The ongoing debate about who gets a vote in New Hampshire has found its way into the pages of the Boston Globe. The issue is the law versus the lawsuit. But it was the headline that caught my eye. “Ahead of N.H. primary, new voter residency requirements lead to confusion on campus.”
There’s confusion everywhere, it seems. Among candidates, poll workers, and of course, students.
As students grapple with the choice of voting in their original home states or in New Hampshire, the new law has prompted widespread confusion over who can cast ballots, as Democrats, Republicans, and state agencies have offered different interpretations on the law’s impact.
I’m not sure why it is so difficult.
- If you are paying out of state tuition, you don’t live here and should vote an absentee ballot in your home state.
- Your ID other than that issued by the college has a picture of someone who looks like you. You need it to cash a check, buy alcohol, get into clubs, a dozen other things. The state that issued it is where you vote.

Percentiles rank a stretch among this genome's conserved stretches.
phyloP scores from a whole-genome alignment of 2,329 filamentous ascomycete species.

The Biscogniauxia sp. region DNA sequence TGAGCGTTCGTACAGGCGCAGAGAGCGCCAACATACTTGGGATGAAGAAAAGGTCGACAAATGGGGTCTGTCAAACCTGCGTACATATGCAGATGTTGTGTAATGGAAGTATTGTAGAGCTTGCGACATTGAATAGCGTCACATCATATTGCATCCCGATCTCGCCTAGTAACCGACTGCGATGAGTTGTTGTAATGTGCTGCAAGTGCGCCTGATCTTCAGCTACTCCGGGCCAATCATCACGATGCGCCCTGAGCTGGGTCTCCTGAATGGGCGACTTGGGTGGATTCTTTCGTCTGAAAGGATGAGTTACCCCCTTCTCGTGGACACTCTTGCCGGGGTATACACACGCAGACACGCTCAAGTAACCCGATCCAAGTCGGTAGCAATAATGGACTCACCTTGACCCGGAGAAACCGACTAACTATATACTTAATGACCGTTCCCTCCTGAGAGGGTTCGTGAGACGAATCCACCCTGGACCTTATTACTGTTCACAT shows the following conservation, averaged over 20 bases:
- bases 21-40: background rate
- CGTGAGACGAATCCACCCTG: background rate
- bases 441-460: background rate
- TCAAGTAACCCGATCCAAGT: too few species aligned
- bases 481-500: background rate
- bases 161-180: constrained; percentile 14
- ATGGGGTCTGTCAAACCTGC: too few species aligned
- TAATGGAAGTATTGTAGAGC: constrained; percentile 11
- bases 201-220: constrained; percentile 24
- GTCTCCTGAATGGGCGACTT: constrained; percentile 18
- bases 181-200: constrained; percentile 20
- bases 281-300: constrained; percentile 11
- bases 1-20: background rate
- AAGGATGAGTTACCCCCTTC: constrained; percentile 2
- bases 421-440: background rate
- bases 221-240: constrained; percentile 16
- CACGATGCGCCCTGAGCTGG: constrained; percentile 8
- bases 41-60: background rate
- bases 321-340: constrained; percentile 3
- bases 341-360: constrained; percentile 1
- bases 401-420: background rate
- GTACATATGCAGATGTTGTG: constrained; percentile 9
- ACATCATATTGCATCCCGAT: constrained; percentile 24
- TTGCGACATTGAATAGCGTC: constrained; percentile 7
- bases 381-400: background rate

- If the legal address you give the police when arrested is not in New Hampshire (it’s the one on your state-issued ID), you don’t live here.
If getting a driver’s license to vote is a poll tax, everyone in the nation is being forced to pay it. You and I, anyone who moved here and got a License – because they fine you if you have and don’t – have been paying it for years.
The only honest outcome from a lawsuit that says that is a poll tax would be to eliminate the fee entirely.
Imagine the look on Democrat faces when a judge says the state can’t use licenses as a revenue stream? How much money is that?
We also know that you can vote from a college campus in one state via absentee ballot to the state you live in when not at College. And isn’t that the solution to the question of voting rights?
You have the right to vote, just not in any state in which you don’t actually live. That includes people who live somewhere else and happen to be here on the day of an election.
| Boston Globe (Paywall)